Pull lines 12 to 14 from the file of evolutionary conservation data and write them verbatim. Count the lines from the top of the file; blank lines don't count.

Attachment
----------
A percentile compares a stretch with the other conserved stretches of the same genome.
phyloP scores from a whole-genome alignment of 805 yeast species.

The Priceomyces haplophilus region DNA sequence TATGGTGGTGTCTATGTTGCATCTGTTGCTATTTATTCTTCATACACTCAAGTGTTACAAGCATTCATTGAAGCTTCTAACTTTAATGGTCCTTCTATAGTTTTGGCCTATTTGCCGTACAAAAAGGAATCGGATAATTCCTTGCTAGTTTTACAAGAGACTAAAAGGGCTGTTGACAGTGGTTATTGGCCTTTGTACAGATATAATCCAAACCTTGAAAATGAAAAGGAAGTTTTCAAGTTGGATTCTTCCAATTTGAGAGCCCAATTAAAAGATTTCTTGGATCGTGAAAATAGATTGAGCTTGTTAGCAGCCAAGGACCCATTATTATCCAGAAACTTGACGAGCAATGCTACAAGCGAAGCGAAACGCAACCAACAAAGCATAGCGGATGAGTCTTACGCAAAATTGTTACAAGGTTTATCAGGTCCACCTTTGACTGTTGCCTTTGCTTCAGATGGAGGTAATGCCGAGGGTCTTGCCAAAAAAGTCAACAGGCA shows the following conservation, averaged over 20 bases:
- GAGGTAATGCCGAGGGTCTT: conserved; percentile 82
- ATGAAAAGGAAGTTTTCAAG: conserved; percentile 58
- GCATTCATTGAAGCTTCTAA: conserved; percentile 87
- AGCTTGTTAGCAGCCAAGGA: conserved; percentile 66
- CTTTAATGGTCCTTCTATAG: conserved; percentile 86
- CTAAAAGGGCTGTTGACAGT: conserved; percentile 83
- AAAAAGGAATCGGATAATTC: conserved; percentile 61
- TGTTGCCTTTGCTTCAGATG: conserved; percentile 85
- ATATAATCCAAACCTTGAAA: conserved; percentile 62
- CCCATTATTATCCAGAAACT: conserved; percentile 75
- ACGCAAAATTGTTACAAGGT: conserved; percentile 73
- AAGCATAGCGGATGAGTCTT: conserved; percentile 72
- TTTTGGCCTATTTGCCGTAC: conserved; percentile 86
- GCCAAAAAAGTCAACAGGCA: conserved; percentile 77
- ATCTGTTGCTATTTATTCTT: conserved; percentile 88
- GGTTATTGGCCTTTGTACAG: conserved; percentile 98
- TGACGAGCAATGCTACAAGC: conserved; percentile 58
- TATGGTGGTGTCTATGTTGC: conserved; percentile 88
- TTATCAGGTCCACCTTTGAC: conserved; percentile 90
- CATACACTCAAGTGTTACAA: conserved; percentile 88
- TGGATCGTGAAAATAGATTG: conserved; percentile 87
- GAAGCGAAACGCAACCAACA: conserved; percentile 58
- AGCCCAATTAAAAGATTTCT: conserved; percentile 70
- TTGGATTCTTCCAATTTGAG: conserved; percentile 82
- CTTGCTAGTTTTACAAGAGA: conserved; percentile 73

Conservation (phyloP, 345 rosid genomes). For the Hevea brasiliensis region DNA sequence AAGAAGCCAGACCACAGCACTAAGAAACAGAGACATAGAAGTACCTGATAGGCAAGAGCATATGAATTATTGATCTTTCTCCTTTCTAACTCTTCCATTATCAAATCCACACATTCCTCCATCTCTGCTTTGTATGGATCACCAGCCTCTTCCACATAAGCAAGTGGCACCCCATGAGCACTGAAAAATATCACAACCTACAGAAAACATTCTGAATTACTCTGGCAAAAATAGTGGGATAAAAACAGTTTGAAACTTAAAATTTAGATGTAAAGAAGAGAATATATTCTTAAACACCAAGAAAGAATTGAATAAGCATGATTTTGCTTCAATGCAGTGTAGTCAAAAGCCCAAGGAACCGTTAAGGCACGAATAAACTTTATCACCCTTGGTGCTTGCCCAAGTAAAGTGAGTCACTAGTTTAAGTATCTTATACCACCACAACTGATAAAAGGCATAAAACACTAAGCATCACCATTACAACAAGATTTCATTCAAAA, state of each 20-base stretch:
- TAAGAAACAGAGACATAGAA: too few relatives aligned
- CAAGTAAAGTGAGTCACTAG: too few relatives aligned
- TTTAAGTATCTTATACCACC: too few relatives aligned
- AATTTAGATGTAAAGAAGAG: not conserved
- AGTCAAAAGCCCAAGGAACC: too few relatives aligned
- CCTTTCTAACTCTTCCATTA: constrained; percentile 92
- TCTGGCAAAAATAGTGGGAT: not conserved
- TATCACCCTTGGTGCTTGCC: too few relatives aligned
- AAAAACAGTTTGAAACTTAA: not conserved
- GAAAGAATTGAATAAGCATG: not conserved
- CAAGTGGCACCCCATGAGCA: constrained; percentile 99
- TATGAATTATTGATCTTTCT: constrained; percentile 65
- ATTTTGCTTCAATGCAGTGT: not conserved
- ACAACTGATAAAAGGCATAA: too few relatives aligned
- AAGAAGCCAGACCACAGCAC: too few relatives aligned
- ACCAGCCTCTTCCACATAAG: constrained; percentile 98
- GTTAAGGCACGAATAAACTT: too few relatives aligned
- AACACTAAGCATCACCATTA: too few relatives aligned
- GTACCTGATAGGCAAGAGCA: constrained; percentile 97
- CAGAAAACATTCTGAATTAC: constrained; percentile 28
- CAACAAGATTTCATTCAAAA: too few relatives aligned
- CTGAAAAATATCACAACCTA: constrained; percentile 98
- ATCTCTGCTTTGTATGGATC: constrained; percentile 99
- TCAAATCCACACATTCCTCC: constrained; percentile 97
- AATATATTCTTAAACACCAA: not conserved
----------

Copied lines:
- ATATAATCCAAACCTTGAAA: conserved; percentile 62
- CCCATTATTATCCAGAAACT: conserved; percentile 75
- ACGCAAAATTGTTACAAGGT: conserved; percentile 73